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Wednesday, 12 October 2011


A net is still, by far, the most effective method of catching fish and almost any animal; but nets require cordage-a lot of cordage.

Implementing a fish trap can also be a very effective strategy, in your quest to obtain animal food; after a disaster, and when you are in a real short term survival situation. However, many of us, for some unknown reason; perhaps to demonstrate our, cunning, intelligence, and superiority over other animals; attempt to build them in a far too complicated way.
For many, very good, reasons (not the least of which is conservation); in the every day world, under ordinary conditions, fish corrals, pens, and container traps are illegal; they are to be built ONLY under emergency conditions and MUST be dismantled, on your departure from the area.
But you are not in the military, or on some TV reality series--so you already know this--
you do--don't you--don't you? How could you not, afterall, you are a "survivor, and besides, you just read it is so?
The basket type fish trap is very effective, especially when used in a narrow, shallow brook, with an under-cut bank. Aboriginal Canadians (before they became extinct) and early European pioneers, did use them fairly often,(well soaked or steamed willow strips can be  and usually were, used in both the forming of the hoops, and to lash the ribs to them.), because, quite honestly, they just did not have cordage of the type, or amount, necessary to fashion a gill net. Crab and lobster traps were fashioned out of wood, for the same reason.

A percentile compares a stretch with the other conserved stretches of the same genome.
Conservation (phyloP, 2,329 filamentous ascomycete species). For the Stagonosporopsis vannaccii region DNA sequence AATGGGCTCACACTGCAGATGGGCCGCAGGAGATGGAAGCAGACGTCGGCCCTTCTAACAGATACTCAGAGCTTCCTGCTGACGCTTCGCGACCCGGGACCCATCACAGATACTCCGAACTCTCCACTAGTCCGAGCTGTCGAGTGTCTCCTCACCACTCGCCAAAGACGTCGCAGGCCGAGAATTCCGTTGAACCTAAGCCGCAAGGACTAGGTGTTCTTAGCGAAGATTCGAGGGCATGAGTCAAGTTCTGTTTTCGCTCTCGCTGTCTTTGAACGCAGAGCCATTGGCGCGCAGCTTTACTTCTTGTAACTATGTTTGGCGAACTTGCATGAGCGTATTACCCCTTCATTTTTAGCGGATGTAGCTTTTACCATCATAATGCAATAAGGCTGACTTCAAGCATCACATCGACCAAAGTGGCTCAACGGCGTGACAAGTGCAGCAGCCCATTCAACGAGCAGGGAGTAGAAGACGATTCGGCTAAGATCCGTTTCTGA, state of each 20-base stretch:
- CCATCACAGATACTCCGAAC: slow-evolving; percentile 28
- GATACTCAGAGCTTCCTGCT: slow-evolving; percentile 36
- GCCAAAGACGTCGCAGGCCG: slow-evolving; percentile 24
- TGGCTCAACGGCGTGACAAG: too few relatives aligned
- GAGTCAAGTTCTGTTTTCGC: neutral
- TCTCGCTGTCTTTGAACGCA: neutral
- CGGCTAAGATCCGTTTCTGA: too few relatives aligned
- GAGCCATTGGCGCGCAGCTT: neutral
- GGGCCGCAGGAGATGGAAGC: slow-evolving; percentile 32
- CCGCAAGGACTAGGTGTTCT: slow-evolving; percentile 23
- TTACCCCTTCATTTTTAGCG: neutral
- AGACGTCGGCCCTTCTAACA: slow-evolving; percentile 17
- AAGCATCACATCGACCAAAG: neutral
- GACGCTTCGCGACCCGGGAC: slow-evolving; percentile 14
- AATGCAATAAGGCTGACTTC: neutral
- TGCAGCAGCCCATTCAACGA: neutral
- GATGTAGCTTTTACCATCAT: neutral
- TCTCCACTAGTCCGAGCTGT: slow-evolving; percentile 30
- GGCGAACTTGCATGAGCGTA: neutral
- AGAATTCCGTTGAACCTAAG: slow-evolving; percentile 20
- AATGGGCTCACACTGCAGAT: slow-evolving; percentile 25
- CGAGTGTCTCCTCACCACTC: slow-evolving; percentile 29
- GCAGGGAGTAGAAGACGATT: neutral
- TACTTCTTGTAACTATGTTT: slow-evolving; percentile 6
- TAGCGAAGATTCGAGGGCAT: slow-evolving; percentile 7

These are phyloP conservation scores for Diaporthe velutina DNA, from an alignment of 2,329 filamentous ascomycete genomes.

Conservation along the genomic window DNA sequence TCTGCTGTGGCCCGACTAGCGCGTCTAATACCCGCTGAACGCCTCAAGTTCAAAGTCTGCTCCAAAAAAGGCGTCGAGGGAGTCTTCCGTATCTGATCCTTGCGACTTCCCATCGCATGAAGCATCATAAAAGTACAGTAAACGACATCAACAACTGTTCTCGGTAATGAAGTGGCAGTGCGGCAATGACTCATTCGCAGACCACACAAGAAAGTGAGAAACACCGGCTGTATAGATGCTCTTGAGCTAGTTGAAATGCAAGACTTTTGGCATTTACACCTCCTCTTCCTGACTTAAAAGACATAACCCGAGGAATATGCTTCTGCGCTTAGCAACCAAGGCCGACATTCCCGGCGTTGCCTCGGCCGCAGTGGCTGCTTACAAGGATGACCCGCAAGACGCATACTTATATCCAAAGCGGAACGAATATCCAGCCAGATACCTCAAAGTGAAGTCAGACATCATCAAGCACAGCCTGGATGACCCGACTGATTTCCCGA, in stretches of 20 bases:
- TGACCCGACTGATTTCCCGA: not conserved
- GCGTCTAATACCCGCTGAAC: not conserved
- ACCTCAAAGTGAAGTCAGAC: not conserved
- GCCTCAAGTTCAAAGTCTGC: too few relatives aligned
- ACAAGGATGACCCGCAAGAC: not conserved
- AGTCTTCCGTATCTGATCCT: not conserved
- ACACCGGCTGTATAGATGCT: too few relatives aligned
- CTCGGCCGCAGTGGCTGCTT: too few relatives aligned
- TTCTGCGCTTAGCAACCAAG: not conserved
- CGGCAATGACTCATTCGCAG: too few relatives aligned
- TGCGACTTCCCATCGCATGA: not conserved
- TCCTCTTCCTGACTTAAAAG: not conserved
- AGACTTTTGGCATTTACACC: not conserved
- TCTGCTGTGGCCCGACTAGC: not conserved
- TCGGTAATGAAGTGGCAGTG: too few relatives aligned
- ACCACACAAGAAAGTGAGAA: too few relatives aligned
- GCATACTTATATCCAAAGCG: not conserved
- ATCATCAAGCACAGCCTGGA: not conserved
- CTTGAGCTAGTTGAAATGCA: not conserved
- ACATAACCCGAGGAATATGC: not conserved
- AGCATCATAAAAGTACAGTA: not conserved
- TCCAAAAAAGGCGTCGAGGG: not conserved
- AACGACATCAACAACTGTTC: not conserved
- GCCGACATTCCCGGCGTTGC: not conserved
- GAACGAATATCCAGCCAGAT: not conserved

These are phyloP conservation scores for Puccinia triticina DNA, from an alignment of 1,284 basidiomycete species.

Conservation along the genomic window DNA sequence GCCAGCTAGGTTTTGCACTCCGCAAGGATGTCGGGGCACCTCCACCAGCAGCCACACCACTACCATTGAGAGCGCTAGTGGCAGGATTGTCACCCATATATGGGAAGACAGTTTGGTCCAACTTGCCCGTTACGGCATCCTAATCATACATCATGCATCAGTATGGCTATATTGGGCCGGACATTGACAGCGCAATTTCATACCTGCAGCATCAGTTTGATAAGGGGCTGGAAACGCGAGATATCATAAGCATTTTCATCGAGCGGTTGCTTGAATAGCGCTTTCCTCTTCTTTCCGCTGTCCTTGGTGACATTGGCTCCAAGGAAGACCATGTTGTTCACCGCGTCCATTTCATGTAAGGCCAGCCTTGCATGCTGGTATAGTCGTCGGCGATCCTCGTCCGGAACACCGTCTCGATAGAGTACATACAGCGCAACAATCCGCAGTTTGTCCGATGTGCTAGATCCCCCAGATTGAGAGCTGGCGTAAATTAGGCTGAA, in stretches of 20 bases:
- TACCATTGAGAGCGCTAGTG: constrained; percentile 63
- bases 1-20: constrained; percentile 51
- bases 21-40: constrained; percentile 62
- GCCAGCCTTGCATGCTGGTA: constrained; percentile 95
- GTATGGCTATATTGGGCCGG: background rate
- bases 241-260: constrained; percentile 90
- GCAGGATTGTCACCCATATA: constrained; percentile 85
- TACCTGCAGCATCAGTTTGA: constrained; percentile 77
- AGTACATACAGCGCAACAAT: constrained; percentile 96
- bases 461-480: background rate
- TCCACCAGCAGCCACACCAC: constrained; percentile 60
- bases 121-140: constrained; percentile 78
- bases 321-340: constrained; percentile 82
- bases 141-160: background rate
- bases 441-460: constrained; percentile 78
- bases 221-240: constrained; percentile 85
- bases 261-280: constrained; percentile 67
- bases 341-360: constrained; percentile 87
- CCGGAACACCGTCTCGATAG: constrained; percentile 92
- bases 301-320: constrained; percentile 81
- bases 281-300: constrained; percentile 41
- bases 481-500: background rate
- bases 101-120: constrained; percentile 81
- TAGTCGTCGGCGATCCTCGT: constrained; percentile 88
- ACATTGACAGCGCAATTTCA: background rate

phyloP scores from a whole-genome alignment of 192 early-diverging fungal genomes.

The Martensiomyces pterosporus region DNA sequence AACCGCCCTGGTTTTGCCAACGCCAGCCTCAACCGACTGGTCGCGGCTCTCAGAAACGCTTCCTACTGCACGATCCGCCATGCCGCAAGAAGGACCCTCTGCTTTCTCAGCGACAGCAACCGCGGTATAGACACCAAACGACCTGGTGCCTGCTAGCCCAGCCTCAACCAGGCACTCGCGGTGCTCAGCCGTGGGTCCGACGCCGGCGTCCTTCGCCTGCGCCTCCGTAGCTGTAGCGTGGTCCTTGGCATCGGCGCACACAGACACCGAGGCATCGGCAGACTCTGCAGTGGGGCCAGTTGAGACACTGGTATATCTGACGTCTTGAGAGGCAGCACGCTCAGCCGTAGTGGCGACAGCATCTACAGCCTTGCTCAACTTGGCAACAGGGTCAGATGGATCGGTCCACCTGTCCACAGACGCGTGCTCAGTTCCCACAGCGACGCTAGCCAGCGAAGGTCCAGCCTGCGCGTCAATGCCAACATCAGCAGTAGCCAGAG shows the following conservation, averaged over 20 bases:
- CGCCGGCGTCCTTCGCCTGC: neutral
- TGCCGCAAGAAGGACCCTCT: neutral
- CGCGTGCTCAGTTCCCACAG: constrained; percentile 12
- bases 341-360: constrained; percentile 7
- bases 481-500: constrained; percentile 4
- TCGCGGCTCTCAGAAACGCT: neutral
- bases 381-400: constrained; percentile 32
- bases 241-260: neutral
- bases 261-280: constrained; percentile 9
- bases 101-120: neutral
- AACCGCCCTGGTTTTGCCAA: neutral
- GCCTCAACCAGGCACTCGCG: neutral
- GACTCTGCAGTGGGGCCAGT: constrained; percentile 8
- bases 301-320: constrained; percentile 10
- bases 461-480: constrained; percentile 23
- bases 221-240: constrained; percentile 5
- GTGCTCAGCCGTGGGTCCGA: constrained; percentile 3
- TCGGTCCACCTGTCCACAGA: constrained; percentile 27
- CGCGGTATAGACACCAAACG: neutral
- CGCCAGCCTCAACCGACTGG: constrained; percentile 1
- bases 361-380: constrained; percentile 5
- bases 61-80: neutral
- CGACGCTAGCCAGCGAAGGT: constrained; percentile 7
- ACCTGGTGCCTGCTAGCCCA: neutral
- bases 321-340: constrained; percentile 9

You can construct one by lashing several willow, or other, long, narrow, sticks together into a funnel shape. Use fibre cordage, provided of course, that you have enough, readily available, but if such is the case; you would be better to fashion a gill net.You close the top and bottom of the trap; leaving a hole at the top of the trap large enough for the fish to swim in, but not out.
While the illustration does serve to show narrowing of the water channel in order to "guide fish into it--not really necessary, if, you follow my instructions below; the trap, shown in the middle illustration above, is much too complicated and labour intensive in the building to be at ALL practical otherwise.
Instead of driving piles or posts into the stream bed--which in Canada's Arctic will likely be coarse gravel, solid rock, or permafrost; and you are not likely to have a power pile-driver handy--Why would you want to anyway-and scare all fish and game from anywhere close to where YOU are? It would, obviously, be much better, easier, practical to built more like a beaver dam, (smart critters them beaver, maybe that is why they have SURVIVED for so long) out of branches, any available debris, logs, tundra, and even mud. The bottom illustration gives the idea. It is not necessary for you to stop water flow or to flood an area. Instead build this type of  trap in an area where the water forms a natural eddy or pool. Place the opening so that natural fish foods will be swept in to the trap. This will of course also bring the fish. The water will flow through or over this type of trap--the fish will not.© Al (Alex-Alexander) D Girvan. All rights reserved.

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